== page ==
Notes Inégales visiting Pine Lake Campus March 9th

Fri Mar 9th — PINE LAKE Campus Hartwick College — Come hear Ithaca NY’s hottest new trio “Notes Inégales” (pronounced “notes inagall”) This band is awesome! Notes Inégales will be playing high energy dance tunes with Peter Blue calling the dances from 8-11 pm at 1894 Charlotte Creek Road in Davenport NY in the Vaudevillian Building. Don’t miss this celebration of the roots of New England folk dance! This is an authentic Old New England style venue! Bring clean shoes, a water bottle (optional) and YOUR FRIENDS! All dances taught, No partner needed. Admission: This event is FREE for Hartwick students, all others a donation of from $5-10 dollars would be terrific to support future events like this. PARKING: Please park in the parking lot by Robertson Lodge, The Vaudevillian is down the hill towards the lake. This will be a fun DANCE PARTY featuring “Notes Inégales”; Ethan Jodziewicz (guitar, bass, banjo and feet) and Andrea Katz (fiddle) along with Mike Ludgate (mandolin).

Central NY dancers are lucky to have two new contra dance musicians now living in the ITHACA area, both are students starting their second semesters here. Ethan Jodziewicz (bass, guitar, banjo, mandolin and feet) is studying double bass performance at Ithaca College. Ethan is from Washington state, where he often plays with his band The Retrospectacles. Andrea Katz (from Texas on playing fiddle) is a PhD candidate in applied physics at Cornell University. Andrea played in a variety of contra dance bands in the San Antonio area and has studied with Jay Ungar and David Kaynor. Both are fantastic contra dance musicians and are playing a dance with Ithaca contra musician and music promoter Michael Ludgate under the new band name Notes Inégales. This will be an exceptionally fun dance!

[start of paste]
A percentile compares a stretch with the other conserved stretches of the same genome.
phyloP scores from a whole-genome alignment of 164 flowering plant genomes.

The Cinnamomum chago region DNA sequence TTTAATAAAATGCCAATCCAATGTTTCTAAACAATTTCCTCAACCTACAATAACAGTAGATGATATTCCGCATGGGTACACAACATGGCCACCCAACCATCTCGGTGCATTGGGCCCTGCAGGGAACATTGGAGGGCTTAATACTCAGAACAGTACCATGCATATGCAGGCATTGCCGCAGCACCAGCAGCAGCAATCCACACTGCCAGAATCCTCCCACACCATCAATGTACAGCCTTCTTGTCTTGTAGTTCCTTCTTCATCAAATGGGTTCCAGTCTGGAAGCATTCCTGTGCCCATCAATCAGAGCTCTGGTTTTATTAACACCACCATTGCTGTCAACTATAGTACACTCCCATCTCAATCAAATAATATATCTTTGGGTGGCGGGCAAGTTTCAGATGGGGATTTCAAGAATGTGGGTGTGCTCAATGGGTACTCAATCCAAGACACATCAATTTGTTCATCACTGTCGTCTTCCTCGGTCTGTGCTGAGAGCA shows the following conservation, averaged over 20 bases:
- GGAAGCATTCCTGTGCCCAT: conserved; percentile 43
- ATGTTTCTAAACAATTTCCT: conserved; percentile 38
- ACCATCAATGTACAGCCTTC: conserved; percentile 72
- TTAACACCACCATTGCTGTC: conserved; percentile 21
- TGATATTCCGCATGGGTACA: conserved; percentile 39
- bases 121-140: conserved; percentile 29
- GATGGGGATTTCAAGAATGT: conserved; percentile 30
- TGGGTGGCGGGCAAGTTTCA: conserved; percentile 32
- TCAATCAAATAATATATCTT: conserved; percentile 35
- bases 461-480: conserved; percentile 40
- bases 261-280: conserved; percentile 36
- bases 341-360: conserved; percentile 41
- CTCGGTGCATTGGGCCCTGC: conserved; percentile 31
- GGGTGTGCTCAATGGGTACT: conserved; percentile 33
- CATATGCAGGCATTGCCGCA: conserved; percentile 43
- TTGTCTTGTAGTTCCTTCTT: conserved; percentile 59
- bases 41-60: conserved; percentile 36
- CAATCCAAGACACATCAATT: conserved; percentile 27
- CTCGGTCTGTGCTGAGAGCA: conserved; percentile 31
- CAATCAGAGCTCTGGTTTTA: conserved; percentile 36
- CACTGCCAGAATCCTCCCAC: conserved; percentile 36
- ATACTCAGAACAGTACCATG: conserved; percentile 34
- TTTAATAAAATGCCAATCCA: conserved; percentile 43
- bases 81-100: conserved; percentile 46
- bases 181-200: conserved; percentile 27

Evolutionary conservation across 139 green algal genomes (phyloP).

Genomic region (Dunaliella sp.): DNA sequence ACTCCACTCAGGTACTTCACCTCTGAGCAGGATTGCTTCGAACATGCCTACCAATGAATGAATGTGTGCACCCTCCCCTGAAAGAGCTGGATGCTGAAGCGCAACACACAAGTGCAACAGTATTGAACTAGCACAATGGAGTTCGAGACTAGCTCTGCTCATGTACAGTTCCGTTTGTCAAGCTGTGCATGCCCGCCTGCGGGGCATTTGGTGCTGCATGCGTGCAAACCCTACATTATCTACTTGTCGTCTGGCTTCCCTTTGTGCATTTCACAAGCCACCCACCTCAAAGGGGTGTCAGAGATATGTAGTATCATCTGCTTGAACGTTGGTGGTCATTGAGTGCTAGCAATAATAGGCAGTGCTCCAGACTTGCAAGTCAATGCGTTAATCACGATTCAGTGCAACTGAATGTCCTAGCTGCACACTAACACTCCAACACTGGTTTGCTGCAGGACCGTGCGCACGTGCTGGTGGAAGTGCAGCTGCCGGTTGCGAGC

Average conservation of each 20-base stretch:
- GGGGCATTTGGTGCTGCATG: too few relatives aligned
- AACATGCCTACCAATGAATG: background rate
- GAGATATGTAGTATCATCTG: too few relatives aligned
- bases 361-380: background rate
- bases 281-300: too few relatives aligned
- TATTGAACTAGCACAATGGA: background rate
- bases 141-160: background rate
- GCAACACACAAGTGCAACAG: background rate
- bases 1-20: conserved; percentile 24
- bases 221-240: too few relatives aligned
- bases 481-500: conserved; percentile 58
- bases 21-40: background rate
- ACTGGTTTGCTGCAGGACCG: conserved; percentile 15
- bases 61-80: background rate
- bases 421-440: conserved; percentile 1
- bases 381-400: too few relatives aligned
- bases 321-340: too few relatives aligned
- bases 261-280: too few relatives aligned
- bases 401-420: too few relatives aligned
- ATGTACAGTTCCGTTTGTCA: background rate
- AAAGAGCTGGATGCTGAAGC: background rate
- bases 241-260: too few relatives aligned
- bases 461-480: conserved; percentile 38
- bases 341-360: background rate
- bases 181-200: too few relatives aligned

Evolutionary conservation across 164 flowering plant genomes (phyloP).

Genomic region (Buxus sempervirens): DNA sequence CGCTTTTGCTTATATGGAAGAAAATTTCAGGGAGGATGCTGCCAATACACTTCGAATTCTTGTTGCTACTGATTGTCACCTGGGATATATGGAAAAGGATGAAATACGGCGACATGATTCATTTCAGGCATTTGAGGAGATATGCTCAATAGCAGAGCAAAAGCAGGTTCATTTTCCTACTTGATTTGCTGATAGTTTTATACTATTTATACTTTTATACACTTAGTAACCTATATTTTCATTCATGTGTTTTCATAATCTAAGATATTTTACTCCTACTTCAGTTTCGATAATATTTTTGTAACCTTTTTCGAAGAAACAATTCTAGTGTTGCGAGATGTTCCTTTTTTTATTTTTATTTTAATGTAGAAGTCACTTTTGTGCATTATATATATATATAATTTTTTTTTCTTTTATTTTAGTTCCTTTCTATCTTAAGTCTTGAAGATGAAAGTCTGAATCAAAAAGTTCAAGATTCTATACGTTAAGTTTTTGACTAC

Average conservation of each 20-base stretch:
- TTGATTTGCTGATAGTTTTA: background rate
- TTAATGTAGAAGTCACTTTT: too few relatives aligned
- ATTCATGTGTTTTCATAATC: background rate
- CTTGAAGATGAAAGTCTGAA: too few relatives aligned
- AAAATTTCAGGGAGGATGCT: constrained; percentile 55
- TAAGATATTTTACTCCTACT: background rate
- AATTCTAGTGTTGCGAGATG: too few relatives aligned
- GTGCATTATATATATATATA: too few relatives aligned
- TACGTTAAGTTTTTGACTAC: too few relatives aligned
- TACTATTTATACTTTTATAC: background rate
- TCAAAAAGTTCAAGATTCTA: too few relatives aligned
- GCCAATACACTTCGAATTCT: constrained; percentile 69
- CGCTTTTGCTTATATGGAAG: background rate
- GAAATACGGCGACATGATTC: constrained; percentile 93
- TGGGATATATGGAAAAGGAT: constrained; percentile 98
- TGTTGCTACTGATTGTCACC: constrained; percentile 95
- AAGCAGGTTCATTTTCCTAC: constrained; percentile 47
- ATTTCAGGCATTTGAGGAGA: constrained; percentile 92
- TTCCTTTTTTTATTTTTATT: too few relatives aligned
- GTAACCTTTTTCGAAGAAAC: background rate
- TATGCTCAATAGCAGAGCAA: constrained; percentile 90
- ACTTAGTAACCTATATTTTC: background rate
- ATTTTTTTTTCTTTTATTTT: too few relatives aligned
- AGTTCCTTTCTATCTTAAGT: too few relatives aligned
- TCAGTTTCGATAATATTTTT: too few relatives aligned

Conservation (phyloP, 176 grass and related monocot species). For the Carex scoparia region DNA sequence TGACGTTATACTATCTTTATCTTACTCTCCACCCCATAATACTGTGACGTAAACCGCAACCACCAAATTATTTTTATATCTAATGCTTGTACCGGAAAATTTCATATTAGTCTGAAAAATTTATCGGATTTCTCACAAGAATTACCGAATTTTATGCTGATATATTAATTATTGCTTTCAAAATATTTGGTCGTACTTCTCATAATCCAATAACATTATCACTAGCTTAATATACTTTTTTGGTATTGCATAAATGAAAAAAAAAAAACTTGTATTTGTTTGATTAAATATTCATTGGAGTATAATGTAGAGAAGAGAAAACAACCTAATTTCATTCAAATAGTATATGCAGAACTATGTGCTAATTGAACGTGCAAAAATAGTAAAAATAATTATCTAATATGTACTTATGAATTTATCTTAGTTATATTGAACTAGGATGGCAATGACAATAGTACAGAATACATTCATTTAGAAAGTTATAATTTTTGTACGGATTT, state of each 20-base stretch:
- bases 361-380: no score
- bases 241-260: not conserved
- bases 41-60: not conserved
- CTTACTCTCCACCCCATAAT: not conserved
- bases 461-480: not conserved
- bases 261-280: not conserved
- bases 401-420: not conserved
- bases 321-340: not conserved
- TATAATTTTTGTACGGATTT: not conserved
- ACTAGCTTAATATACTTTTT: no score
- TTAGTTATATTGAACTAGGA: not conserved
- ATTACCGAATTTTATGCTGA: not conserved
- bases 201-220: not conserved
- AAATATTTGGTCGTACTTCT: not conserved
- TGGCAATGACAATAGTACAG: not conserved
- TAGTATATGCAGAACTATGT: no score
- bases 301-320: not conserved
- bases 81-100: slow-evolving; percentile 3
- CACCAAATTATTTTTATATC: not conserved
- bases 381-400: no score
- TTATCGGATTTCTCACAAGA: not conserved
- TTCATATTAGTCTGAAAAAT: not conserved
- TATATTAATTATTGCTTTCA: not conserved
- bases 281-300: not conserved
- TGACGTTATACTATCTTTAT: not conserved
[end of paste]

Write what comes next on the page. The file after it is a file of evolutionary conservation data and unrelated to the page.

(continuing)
About the band name: “Notes Inégales” (pronounced notes inagall) contra dance band — “In music, notes inégales (French: unequal notes) refers to a performance practice, mainly from the Baroque and Classical music eras, in which some notes with equal written time values are performed with unequal durations, usually as alternating long and short. The practice was especially prevalent in France in the 17th and 18th centuries, with appearances in other European countries at the same time; and it reappeared as the standard performance practice in the 20th century in jazz.” source

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GPS UNITS: On most GPS systems the correct location is found using ONEONTA (the zip code for the address is 13820 ) Use the link to the google address or “1894 Charlotte Creek Road Oneonta: 2 miles east of West Davenport”

PARKING — TONS OF EASY PARKING! Please park in the parking lot by Robertson Lodge, which you will come to first. The Vaudevillian is down the hill towards the lake.

MORE INFORMATION About Contra Dancing:

WHAT TO EXPECT AT YOUR FIRST DANCE Contra dancing is easy to learn. It’s so easy to learn that you don’t take lessons. Just show up at a dance and by the end of the first night you’ll have learned all the dance moves and you will be able to enjoy the next dance even more. People are friendly and welcoming to beginners. The age range is from kids to folks that have been around for a while. Both singles and doubles come to contra dances and women as well as men ask people to dance. It is usual that you change partners after every dance. You will meet people in a relaxed, pleasant, smoke and alcohol free atmosphere. The patterns of the dance can be a tad confusing at first but remember everyone had a first time and that other dancers will help you. Listen to the caller and the music and go with the flow of the dance. Some people find they get dizzy at first. Looking directly at the person you are dancing with eliminates this sensation. For many, the music is what keeps them coming back as it is exciting and lively. People come to dance, hear the music, socialize and have a good time.

WHAT TO WEAR? Wear smooth soled shoes and comfortable light weight clothing. Some halls require non-street shoes so make sure the soles of shoes aren’t bringing grit onto the dance floor. Most people bring a bottle of drinking water. Contra dancing is joyous so it’s important that you bring a smile. Adapted from

NPR: Youth Flock To Contra Dancing — Contra dancing has been around since the 1700s. If you don’t know it — it’s kind of like square dancing but with long lines of dancers. The dance is having a renaissance around the country thanks to a thriving youth scene and incredibly lively acoustic music. Article by Marika Partridge on All Things Considered NPR July 2nd 2010

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